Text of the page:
• Tattoed Embera Man, Chocó, Colombia.  The Embera traditionally paint their faces and bodies with 'jagua', the juice squeezed from the rind of a jungle fruit.  However outside culture has already made deep inroads into their own, and many of the young generation are now abandoning their own traditions in favour of western ones, even this man, who is the son of the 'jaibaná', the village's spiritual leader.



  • An Embera lady with her entire body painted black with 'jagua'.  Sometimes the Embera women cover their whole body with this same paint that they use to paint symbols and figures, in order to alleviate mosquito bites or help cure skin irritations. Normally it takes about 24 hours after applying for it to achieve it's full dark colour. Chocó, Colombia.



  • A Wounaan mother from the Chocó, Colombia, paints her daughter with 'jagua' and a form of wooden fork with three prongs which helps to draw these parallel lines.



  • Two Embera friends giggle on a hammock. Although in many areas it has ceased to be a daily custom, Embera children still regularly like to be painted for fun. The girl on the left has the figure of the boa snake, which is usually worn for fiestas and celebrations, and the girl on the right has a more abstract geometric pattern, which is a curative figure usually used for healing. Chocó, Colombia.



  • A Wounaan boy from the Chocó, Colombia, painted with the figure of the bear, which endows strength and courage to those that wear it. The paint, extracted from the zest of the jagua fruit, is applied using a form of wooden fork, which allows the drawing of three parallel lines at a time.



  • A Yucuna man dressed for the Baile del Muñeco (Puppet Dance), which is a custom still practised strongly deep in the Colombian Amazon. Every february, for this celebration of the abundance of the chontaduro fruit, the men dress up in these costumes and masks and dance for 36 hours non-stop. All the materials used are 100% natural, including the paints and colours of the masks, and the exposed hands and feet they also paint black, to evoke a kind of 'death' through which they can contact the spirit world.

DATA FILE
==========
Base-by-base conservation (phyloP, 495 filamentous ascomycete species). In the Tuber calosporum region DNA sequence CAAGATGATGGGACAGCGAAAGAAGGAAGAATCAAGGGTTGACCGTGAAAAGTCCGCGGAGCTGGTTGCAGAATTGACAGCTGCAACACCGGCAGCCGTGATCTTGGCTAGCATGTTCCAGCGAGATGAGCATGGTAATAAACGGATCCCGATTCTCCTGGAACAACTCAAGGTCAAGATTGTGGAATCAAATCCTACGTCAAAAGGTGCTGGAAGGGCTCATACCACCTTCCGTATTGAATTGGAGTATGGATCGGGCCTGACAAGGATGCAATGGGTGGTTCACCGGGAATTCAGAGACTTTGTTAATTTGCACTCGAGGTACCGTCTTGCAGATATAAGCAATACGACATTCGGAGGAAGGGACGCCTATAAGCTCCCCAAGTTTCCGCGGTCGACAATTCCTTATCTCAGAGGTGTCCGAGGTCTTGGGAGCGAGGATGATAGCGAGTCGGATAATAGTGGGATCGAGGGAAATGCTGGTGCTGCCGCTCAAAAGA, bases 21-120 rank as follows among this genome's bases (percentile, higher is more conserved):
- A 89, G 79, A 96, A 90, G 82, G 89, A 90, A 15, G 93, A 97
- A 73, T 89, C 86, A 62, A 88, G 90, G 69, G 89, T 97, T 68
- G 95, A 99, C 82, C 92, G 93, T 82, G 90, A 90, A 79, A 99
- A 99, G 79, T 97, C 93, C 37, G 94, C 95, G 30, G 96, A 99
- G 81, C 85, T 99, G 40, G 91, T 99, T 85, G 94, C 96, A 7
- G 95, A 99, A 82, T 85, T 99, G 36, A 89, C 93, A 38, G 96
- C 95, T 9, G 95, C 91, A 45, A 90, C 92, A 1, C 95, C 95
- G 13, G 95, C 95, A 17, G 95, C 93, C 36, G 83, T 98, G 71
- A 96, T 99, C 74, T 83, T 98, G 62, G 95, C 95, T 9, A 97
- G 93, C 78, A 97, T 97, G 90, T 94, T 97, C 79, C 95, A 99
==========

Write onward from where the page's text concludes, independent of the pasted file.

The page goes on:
• A young Cubean painted with 'carayurú'. On her forehead she has a sunrise and rainbow which represent the change from childhood through puberty into womanhood.  The paint, 'carayuru', is made from the boiling down of a certain type of leaf until it forms a dry red paste. In order for this paste to stick, chilren are made to inhale chilli powder through their noses when young, until their skin starts to produce natural grease.   Vaupés, Colombia.



  • In the arid deserts in the north, Wayuu women use a natural form of sun protection. First they apply a base layer of 'cebo' to their face, a form of boiled goat fat, and then they apply a layer of black powder which are the spores of a fungus found in the desert.  La Guajira, Colombia.



  • An Embera girl painted with 'jagua' in the figure of the Boa snake. Chocó, Colombia.



  • Two Yucuna men dressed up in suits with Orejones (Big Ears) masks for the Baile del Muñeco (Puppet Dance) which they celebrate every february to give thanks for the abundance of the chotaduro fruit.  All exposed skin, hands and feet, is painted black as well to invoke a death so that they can get in touch with their ancestors in the spirit world.


  • A displaced Wounaan girl who along with her family had to leave the Pacific jungles of Choco to live in a poor neighbourhood in the south of Bogotá. Armed groups wanted her village to grow coca instead of traditional crops, but her father, the governor of the village refused, and so they all had to leave. She now has little occasion to dress up in traditional style (left).



  •  A Yucuna tribesman shows off his suit and Tori mask for the 'Baile del Muñeco' or Puppet Dance, a celebration every february of the abundance of the chontaduro fruit.  Amazon, Colombia.